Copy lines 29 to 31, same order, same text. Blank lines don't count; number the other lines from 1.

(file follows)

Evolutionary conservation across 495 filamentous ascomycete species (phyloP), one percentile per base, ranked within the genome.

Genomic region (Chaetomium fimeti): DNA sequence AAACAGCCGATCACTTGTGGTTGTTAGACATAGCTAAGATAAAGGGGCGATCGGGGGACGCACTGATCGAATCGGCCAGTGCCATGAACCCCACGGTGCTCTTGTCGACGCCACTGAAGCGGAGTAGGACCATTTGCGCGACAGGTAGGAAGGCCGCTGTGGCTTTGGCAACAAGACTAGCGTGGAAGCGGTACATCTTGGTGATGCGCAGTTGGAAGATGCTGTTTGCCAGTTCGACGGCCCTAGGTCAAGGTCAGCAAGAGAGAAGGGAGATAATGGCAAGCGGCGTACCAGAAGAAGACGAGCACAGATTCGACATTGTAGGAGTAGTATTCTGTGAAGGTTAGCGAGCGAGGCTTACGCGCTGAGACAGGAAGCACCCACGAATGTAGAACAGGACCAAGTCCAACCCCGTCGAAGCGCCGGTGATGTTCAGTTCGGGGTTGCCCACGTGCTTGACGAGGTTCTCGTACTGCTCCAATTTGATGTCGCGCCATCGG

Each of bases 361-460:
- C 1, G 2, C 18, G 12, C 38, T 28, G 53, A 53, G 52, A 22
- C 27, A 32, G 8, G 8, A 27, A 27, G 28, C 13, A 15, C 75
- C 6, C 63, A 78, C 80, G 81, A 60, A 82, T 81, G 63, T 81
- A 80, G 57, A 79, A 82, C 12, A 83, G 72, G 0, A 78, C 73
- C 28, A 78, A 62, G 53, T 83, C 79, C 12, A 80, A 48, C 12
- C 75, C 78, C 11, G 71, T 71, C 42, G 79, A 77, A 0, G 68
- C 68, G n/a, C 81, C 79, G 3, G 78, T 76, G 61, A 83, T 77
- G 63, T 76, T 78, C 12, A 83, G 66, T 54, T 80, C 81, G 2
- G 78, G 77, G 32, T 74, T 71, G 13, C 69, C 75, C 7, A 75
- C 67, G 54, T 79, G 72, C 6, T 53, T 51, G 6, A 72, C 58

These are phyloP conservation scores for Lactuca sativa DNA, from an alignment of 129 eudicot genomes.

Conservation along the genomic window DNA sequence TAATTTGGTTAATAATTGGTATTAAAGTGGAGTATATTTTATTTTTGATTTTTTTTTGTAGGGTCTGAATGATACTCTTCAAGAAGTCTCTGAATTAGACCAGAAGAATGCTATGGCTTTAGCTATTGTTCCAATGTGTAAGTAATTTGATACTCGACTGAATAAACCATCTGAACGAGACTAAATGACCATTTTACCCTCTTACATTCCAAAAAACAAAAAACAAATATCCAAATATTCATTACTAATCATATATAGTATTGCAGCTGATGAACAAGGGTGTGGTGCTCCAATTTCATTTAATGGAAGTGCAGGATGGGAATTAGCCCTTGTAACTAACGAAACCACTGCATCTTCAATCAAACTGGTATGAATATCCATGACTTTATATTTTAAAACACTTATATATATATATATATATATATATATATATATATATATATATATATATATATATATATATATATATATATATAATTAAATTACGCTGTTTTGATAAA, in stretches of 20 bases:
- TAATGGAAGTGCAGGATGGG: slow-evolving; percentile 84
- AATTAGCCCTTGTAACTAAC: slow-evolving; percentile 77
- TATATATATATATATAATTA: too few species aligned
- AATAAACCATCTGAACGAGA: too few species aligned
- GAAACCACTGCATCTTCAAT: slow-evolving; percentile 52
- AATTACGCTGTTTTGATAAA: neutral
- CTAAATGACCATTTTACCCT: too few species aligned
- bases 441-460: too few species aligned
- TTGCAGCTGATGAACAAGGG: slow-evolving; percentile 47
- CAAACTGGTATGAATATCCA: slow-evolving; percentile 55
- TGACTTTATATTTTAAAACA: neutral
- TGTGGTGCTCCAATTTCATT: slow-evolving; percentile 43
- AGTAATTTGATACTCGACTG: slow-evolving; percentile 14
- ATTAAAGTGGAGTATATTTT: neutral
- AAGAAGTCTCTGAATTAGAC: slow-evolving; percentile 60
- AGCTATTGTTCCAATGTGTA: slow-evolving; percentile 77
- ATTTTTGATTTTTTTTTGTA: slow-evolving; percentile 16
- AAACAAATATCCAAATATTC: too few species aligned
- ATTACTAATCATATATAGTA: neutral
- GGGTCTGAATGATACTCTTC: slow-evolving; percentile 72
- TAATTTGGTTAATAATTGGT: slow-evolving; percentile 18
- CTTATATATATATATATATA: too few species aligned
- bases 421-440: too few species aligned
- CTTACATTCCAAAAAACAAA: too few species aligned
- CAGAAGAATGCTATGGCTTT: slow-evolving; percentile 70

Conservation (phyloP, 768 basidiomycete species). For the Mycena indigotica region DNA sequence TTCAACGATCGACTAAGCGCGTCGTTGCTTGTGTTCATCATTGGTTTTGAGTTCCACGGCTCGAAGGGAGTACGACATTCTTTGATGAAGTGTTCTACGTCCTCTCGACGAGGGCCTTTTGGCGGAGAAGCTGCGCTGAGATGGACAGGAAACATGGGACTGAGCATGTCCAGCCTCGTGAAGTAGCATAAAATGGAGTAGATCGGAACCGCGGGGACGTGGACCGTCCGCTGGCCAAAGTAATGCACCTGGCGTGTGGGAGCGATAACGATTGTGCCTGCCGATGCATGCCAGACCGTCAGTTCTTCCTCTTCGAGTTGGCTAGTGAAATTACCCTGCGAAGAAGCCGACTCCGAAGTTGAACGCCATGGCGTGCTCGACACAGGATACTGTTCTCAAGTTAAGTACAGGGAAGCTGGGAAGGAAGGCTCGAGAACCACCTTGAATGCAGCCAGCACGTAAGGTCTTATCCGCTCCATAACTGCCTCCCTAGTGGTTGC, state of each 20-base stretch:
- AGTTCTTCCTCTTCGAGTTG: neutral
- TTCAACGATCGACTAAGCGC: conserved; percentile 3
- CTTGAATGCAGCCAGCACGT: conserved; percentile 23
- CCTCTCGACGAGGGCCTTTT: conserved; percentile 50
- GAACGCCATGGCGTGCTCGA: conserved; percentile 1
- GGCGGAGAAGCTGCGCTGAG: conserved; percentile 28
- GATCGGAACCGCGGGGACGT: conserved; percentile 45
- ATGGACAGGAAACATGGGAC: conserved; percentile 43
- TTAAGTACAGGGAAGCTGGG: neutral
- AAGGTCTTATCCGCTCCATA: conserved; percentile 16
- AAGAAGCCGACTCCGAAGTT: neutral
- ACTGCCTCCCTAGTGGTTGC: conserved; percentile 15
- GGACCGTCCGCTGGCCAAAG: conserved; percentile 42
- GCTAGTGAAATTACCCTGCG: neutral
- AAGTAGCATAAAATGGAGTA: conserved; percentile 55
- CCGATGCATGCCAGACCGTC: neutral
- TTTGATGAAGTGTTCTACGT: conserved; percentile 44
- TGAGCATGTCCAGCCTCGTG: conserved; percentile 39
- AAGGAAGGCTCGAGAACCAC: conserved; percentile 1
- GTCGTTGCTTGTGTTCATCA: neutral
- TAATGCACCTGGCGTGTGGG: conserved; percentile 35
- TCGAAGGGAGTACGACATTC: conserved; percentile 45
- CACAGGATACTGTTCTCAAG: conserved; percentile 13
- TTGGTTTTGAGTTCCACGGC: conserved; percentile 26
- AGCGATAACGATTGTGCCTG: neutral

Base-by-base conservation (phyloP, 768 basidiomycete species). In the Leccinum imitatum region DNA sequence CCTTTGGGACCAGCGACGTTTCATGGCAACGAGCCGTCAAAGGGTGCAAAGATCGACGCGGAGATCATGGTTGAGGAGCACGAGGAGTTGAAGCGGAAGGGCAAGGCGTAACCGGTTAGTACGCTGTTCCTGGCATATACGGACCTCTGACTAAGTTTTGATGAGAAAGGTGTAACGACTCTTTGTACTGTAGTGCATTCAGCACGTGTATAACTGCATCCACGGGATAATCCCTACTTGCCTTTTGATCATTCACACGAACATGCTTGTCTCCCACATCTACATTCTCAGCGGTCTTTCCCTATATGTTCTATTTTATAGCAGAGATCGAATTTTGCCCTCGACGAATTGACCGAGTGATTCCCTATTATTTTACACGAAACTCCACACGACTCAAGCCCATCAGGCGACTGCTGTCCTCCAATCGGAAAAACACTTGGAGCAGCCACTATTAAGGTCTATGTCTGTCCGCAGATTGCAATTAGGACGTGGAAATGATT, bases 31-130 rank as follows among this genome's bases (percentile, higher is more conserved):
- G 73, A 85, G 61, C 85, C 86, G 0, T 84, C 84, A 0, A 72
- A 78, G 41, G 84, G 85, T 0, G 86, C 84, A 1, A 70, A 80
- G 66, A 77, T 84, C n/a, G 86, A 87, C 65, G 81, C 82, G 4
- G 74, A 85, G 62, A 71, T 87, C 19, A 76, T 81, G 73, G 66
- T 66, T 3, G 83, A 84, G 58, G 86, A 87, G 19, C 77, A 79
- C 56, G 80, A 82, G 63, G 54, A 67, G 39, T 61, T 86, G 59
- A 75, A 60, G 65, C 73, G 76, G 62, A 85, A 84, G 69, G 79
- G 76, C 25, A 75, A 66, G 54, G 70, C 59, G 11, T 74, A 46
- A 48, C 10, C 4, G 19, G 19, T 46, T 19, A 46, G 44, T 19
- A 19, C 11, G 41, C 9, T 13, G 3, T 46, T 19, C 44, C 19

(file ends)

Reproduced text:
- ATTAAAGTGGAGTATATTTT: neutral
- AAGAAGTCTCTGAATTAGAC: slow-evolving; percentile 60
- AGCTATTGTTCCAATGTGTA: slow-evolving; percentile 77